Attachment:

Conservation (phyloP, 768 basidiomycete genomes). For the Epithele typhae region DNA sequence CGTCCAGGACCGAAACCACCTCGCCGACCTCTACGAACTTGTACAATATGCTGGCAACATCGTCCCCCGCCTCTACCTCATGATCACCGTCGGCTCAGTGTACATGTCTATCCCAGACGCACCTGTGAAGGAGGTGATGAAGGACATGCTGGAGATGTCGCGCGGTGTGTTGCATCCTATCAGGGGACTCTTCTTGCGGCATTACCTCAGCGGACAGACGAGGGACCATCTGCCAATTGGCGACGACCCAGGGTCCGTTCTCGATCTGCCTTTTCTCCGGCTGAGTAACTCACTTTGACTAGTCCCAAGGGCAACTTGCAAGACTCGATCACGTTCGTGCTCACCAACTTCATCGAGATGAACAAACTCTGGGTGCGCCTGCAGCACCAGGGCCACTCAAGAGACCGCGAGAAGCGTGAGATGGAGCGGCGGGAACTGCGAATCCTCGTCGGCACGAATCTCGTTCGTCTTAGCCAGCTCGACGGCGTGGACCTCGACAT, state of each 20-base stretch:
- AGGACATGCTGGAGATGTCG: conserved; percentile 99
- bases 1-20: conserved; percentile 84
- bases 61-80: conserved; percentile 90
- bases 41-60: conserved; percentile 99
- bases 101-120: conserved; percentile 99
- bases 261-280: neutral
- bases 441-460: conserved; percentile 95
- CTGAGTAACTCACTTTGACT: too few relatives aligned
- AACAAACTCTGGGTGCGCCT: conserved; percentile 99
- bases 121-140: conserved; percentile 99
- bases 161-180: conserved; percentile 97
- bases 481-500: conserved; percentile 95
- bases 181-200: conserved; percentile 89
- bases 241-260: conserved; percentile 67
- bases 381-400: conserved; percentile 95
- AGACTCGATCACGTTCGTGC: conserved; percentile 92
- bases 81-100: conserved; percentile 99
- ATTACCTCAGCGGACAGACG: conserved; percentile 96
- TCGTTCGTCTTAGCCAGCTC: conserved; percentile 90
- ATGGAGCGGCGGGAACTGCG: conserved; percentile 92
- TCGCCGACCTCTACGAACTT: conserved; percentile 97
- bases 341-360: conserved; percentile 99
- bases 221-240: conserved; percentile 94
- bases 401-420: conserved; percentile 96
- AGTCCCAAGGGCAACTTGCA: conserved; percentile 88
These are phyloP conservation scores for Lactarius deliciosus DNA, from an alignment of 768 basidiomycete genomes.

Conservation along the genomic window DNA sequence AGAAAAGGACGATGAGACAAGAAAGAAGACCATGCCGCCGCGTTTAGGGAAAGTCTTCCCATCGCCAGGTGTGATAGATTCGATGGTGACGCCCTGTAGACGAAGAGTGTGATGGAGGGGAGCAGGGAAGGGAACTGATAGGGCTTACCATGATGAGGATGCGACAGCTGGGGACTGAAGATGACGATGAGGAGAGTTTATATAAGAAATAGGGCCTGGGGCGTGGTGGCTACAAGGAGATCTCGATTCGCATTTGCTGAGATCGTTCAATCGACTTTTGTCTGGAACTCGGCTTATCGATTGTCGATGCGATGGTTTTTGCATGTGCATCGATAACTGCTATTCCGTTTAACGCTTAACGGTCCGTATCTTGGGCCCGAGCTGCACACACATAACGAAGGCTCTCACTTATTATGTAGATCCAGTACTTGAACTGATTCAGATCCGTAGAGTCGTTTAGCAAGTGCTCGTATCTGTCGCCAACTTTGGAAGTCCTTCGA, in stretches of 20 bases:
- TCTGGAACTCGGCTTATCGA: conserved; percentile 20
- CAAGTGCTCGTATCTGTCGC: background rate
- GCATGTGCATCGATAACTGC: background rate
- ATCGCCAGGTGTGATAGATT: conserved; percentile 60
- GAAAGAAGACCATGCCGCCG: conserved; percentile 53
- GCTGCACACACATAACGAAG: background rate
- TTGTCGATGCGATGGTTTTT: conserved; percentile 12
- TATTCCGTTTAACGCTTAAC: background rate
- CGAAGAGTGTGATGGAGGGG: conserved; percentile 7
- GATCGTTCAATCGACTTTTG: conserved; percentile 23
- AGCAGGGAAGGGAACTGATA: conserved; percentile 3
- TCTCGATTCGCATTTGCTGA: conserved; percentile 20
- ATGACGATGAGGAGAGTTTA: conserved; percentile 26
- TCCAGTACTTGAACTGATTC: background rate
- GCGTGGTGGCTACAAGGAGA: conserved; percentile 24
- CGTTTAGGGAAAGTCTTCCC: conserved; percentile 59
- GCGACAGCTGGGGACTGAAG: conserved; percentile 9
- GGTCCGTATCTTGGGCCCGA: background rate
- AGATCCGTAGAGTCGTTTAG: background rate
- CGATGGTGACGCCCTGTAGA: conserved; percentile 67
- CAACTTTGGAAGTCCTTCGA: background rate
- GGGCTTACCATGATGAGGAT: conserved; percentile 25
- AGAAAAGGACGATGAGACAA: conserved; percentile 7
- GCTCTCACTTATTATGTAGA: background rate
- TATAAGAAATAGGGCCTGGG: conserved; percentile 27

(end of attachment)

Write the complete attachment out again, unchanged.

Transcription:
Conservation (phyloP, 768 basidiomycete genomes). For the Epithele typhae region DNA sequence CGTCCAGGACCGAAACCACCTCGCCGACCTCTACGAACTTGTACAATATGCTGGCAACATCGTCCCCCGCCTCTACCTCATGATCACCGTCGGCTCAGTGTACATGTCTATCCCAGACGCACCTGTGAAGGAGGTGATGAAGGACATGCTGGAGATGTCGCGCGGTGTGTTGCATCCTATCAGGGGACTCTTCTTGCGGCATTACCTCAGCGGACAGACGAGGGACCATCTGCCAATTGGCGACGACCCAGGGTCCGTTCTCGATCTGCCTTTTCTCCGGCTGAGTAACTCACTTTGACTAGTCCCAAGGGCAACTTGCAAGACTCGATCACGTTCGTGCTCACCAACTTCATCGAGATGAACAAACTCTGGGTGCGCCTGCAGCACCAGGGCCACTCAAGAGACCGCGAGAAGCGTGAGATGGAGCGGCGGGAACTGCGAATCCTCGTCGGCACGAATCTCGTTCGTCTTAGCCAGCTCGACGGCGTGGACCTCGACAT, state of each 20-base stretch:
- AGGACATGCTGGAGATGTCG: conserved; percentile 99
- bases 1-20: conserved; percentile 84
- bases 61-80: conserved; percentile 90
- bases 41-60: conserved; percentile 99
- bases 101-120: conserved; percentile 99
- bases 261-280: neutral
- bases 441-460: conserved; percentile 95
- CTGAGTAACTCACTTTGACT: too few relatives aligned
- AACAAACTCTGGGTGCGCCT: conserved; percentile 99
- bases 121-140: conserved; percentile 99
- bases 161-180: conserved; percentile 97
- bases 481-500: conserved; percentile 95
- bases 181-200: conserved; percentile 89
- bases 241-260: conserved; percentile 67
- bases 381-400: conserved; percentile 95
- AGACTCGATCACGTTCGTGC: conserved; percentile 92
- bases 81-100: conserved; percentile 99
- ATTACCTCAGCGGACAGACG: conserved; percentile 96
- TCGTTCGTCTTAGCCAGCTC: conserved; percentile 90
- ATGGAGCGGCGGGAACTGCG: conserved; percentile 92
- TCGCCGACCTCTACGAACTT: conserved; percentile 97
- bases 341-360: conserved; percentile 99
- bases 221-240: conserved; percentile 94
- bases 401-420: conserved; percentile 96
- AGTCCCAAGGGCAACTTGCA: conserved; percentile 88
These are phyloP conservation scores for Lactarius deliciosus DNA, from an alignment of 768 basidiomycete genomes.

Conservation along the genomic window DNA sequence AGAAAAGGACGATGAGACAAGAAAGAAGACCATGCCGCCGCGTTTAGGGAAAGTCTTCCCATCGCCAGGTGTGATAGATTCGATGGTGACGCCCTGTAGACGAAGAGTGTGATGGAGGGGAGCAGGGAAGGGAACTGATAGGGCTTACCATGATGAGGATGCGACAGCTGGGGACTGAAGATGACGATGAGGAGAGTTTATATAAGAAATAGGGCCTGGGGCGTGGTGGCTACAAGGAGATCTCGATTCGCATTTGCTGAGATCGTTCAATCGACTTTTGTCTGGAACTCGGCTTATCGATTGTCGATGCGATGGTTTTTGCATGTGCATCGATAACTGCTATTCCGTTTAACGCTTAACGGTCCGTATCTTGGGCCCGAGCTGCACACACATAACGAAGGCTCTCACTTATTATGTAGATCCAGTACTTGAACTGATTCAGATCCGTAGAGTCGTTTAGCAAGTGCTCGTATCTGTCGCCAACTTTGGAAGTCCTTCGA, in stretches of 20 bases:
- TCTGGAACTCGGCTTATCGA: conserved; percentile 20
- CAAGTGCTCGTATCTGTCGC: background rate
- GCATGTGCATCGATAACTGC: background rate
- ATCGCCAGGTGTGATAGATT: conserved; percentile 60
- GAAAGAAGACCATGCCGCCG: conserved; percentile 53
- GCTGCACACACATAACGAAG: background rate
- TTGTCGATGCGATGGTTTTT: conserved; percentile 12
- TATTCCGTTTAACGCTTAAC: background rate
- CGAAGAGTGTGATGGAGGGG: conserved; percentile 7
- GATCGTTCAATCGACTTTTG: conserved; percentile 23
- AGCAGGGAAGGGAACTGATA: conserved; percentile 3
- TCTCGATTCGCATTTGCTGA: conserved; percentile 20
- ATGACGATGAGGAGAGTTTA: conserved; percentile 26
- TCCAGTACTTGAACTGATTC: background rate
- GCGTGGTGGCTACAAGGAGA: conserved; percentile 24
- CGTTTAGGGAAAGTCTTCCC: conserved; percentile 59
- GCGACAGCTGGGGACTGAAG: conserved; percentile 9
- GGTCCGTATCTTGGGCCCGA: background rate
- AGATCCGTAGAGTCGTTTAG: background rate
- CGATGGTGACGCCCTGTAGA: conserved; percentile 67
- CAACTTTGGAAGTCCTTCGA: background rate
- GGGCTTACCATGATGAGGAT: conserved; percentile 25
- AGAAAAGGACGATGAGACAA: conserved; percentile 7
- GCTCTCACTTATTATGTAGA: background rate
- TATAAGAAATAGGGCCTGGG: conserved; percentile 27